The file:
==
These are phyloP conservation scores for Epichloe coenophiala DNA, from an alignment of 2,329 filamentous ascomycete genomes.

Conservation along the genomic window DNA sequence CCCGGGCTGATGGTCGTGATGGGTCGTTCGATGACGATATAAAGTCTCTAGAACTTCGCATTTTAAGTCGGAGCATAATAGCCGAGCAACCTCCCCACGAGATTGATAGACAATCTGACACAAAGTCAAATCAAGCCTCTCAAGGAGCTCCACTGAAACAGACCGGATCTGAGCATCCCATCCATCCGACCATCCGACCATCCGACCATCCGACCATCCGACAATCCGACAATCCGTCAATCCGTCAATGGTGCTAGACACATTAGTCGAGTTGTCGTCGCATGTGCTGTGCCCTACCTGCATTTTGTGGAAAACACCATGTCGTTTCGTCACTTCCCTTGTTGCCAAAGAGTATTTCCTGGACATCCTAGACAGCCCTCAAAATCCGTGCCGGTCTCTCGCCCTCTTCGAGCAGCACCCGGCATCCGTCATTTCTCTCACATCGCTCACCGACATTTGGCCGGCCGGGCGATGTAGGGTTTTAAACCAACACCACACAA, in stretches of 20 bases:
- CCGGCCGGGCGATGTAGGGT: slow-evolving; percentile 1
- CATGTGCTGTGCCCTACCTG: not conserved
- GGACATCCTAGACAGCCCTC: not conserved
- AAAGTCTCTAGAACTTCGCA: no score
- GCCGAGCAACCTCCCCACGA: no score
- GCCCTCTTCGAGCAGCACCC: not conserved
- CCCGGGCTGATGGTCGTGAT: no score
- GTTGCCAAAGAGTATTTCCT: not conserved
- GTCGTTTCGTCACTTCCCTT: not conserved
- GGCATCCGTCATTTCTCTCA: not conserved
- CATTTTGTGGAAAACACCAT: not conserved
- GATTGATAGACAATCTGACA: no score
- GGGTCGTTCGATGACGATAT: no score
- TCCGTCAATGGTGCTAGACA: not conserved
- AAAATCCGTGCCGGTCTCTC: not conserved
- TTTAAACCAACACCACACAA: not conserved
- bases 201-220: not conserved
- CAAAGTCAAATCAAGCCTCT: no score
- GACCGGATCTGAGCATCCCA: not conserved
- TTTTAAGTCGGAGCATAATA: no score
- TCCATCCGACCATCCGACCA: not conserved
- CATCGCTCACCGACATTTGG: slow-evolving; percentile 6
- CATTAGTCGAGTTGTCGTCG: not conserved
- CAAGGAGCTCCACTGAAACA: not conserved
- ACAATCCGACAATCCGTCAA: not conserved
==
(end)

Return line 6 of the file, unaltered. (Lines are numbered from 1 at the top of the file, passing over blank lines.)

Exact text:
- AAAGTCTCTAGAACTTCGCA: no score